Support for Cyberbullying Victims and Actors: A Content Analysis of Facebook Groups Fighting Against Cyberbullying

Support for Cyberbullying Victims and Actors: A Content Analysis of Facebook Groups Fighting Against Cyberbullying

Sophia Alim (Independent Researcher, Bradford, UK) and Shehla Khalid (Independent Researcher, Bradford, UK)
Copyright: © 2019 |Pages: 22
DOI: 10.4018/IJT.2019070103

Abstract

This study analyses the post content and the emotions reflected in 10 open Facebook groups associated with cyberbullying, with the highest number of group members. Automated extraction via Facebook API was used to gather the data. Altogether, 313 Facebook posts were extracted and coded for content analysis. Sentiment analysis and parts of speech (POS) tagging was used to explore the emotions reflected in the content. The study findings revealed that (1) the content of the posts was mainly opinion-based in comparison to expressing personal experiences of cyberbullying. This indicated Facebook groups require stronger moderation due to digression of topics discussed. (2) Only 3% of posts in this study contained advice about cyberbullying. (3) Sentiment analysis of the posts showed that the Facebook groups focused on cyberbullying, reflected more positive sentiments in their posts. This is encouraging to cyberbullying victims to share information on cyberbullying. The findings in this study lay the foundations for more research into support for cyberbullying victims.
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Introduction

Social media use has highlighted the issue of cyberbullying amongst society today, especially amongst young people. Between the years 2016-2017, Ditch the label (2017) surveyed 10,020 young people aged between 12-20 years old about bullying. Seven percent of young people surveyed experienced cyberbullying on a constant basis. Ten percent of young people experienced cyberbullying often.

With the younger generation growing up with the Internet, they are finding new ways to interact with technology. The field of Technoethics “recognizes technology as an intricate part of societal development which fosters change and new ethical considerations to address” (Luppicini, 2008, p. 2). The rise of cyberbullying raises concerns especially amongst parents, school staff and teachers about the ethical use of technology by young people.

Tokunaga (2010) defines cyberbullying as “any behaviour performed through electronic or digital media by individuals or groups that repeatedly communicates hostile or aggressive messages intended to inflict harm or discomfort on others.” The definition mentions two criteria of traditional bullying, stated by Olweus (1993) which include repetition and intentionality. The definition of school bullying by Olweus (1993, p. 9) is that “A student is being bullied or victimised when he or she is exposed repeatedly and over time, to negative actions on the part of one or more other students.”

Repetition is the repetitive nature of bullying, in that the bully can strike over and over again. The victim is on a heighted sense of worry over when the bully will strike next. Intentionality refers to the deliberate intention of the bully to harm the victim.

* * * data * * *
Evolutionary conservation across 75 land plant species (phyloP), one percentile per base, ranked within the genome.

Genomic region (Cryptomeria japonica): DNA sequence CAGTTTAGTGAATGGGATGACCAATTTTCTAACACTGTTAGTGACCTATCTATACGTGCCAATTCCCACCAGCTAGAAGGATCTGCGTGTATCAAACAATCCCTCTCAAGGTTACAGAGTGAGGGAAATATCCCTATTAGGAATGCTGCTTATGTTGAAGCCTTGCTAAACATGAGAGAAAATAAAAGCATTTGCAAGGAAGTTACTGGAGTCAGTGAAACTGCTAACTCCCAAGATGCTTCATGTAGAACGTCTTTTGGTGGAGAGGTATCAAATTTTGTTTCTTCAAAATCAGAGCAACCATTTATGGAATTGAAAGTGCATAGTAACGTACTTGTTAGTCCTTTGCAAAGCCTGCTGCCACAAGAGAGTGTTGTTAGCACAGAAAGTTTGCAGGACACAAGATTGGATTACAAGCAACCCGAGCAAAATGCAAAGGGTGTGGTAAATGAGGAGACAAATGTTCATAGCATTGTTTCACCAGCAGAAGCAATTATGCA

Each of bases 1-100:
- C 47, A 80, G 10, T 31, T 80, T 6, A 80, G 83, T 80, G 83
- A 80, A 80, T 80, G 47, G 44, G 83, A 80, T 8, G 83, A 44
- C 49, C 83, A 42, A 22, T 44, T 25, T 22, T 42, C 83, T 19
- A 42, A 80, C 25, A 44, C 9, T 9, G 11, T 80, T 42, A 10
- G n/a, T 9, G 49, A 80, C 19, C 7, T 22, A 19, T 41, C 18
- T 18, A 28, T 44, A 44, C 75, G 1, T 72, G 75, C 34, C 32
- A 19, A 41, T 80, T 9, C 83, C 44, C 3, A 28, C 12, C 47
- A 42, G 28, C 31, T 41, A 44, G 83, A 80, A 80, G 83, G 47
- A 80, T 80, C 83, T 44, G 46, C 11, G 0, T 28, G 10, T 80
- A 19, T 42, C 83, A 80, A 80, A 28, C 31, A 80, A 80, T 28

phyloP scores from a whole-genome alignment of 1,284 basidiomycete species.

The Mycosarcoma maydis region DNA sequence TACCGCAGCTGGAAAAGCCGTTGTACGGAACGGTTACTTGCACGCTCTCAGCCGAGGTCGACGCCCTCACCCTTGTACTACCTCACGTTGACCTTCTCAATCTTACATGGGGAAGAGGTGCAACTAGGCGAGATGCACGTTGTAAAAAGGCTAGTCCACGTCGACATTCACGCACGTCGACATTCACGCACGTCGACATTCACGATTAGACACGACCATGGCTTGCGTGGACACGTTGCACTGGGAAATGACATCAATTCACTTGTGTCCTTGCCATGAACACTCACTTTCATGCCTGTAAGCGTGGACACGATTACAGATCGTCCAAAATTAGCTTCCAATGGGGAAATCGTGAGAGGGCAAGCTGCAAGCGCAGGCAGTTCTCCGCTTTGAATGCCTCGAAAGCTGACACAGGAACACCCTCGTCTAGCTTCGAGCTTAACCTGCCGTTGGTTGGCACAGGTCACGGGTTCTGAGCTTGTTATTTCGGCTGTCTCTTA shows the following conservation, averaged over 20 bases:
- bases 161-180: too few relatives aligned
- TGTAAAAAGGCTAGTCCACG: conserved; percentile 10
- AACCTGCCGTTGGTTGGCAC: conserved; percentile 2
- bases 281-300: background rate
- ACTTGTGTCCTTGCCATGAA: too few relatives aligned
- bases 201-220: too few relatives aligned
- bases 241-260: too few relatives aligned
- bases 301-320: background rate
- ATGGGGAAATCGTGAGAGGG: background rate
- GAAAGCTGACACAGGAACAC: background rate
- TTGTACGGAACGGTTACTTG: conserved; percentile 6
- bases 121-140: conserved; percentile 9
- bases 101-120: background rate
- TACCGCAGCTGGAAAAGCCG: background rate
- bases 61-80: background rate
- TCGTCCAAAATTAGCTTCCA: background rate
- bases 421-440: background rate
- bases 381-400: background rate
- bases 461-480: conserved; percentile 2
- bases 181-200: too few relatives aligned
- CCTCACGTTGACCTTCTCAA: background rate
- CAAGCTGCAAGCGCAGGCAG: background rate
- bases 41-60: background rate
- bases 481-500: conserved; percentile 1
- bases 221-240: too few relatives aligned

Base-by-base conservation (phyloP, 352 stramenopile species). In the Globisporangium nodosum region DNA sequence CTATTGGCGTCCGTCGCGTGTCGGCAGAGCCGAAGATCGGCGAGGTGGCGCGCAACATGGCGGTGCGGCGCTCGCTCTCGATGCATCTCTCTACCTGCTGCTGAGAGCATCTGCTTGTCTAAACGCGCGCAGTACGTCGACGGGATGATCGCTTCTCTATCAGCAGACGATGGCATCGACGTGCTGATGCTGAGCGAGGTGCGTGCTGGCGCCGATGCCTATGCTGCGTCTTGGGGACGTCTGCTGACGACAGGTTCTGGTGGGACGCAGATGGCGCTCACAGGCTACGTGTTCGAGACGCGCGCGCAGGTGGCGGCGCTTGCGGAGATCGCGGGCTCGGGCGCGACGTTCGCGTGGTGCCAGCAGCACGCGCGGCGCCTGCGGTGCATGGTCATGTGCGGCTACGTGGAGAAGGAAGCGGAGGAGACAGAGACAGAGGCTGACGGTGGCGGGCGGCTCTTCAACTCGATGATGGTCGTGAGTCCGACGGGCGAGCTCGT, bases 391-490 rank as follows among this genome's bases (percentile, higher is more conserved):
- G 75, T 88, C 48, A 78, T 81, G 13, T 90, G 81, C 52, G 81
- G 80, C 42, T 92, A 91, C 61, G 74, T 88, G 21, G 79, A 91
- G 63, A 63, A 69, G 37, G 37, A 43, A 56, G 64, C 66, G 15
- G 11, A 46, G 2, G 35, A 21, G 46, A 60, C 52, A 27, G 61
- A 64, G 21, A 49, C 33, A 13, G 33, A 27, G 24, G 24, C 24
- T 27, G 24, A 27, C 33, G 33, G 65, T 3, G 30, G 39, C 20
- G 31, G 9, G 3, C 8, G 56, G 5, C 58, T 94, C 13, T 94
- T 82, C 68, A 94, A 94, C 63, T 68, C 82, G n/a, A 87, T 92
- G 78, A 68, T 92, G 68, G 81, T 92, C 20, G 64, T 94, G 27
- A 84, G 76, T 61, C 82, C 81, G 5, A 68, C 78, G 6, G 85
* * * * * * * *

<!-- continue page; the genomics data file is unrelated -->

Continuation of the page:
One of Olweus’s (1993) criteria for bullying- imbalance of power is not discussed in detail in Tokunaga’s (2010) definition. This highlights the difference between traditional bullying and cyberbullying, which is defined in Tokunaga, (2010) definition. The imbalance of power focuses on the feeling of a loss of power by the victim due to difficulty in defending against bullying/cyberbullying events (Smith, Mahdavi, Carvalho, Fisher, Russell & Tippett, 2008).

A number of researchers (Langos, 2012; Menesini, Nocentini, & Palladino, 2015; Slonje, Smith & Frisen, 2013; Vaillancourt, McDougall, Hymel, Krygsmen, Miller, Stiver & Davis, 2008) consensually discuss the roles of repetition, intentionality and imbalance of power as criteria for both traditional bullying and cyberbullying. Some researchers (Langos, 2014; Olweus, 1993; Menesini, Nocentini, Palladino, Frisén, Berne, Ortega-Ruiz & Naruskov, 2012; Nocentini, Calmaestra J, Schultze-Krumbholz, Scheithauer, Ortega & Menesini, 2010) also highlight two additional criteria specifically identifying cyberbullying incidents: anonymity and public versus private. Due to cyberbullying taking place online, the cyberbullies’ identity is anonymous and therefore the victim can feel powerless and paranoid when communicating with people around them. If the cyberbullying attack takes place on a platform where the information is public, the attack is in the public domain. This causes stress for the victim because the impact of the attack is so prevalent for people.

There have been debates on whether the two criteria (anonymity and public versus private) are required to define a cyberbullying attack. Previous studies such as (Boyer, 2015; Menesini et al., 2012; Nocentini et al., 2010) have suggested that the two criteria are more linked to the severity of attack rather than the identification of a cyberbullying attack. Cyberbullying exists in various forms, e.g. cyberstalking, harassment, flaming, sexting, impersonation, trickery (Willard, 2007), posting/commenting on embarrassing photos or videos, aggressive messaging, and the development of hostile websites (Law, Shapka, Domene, & Gagné, 2012).

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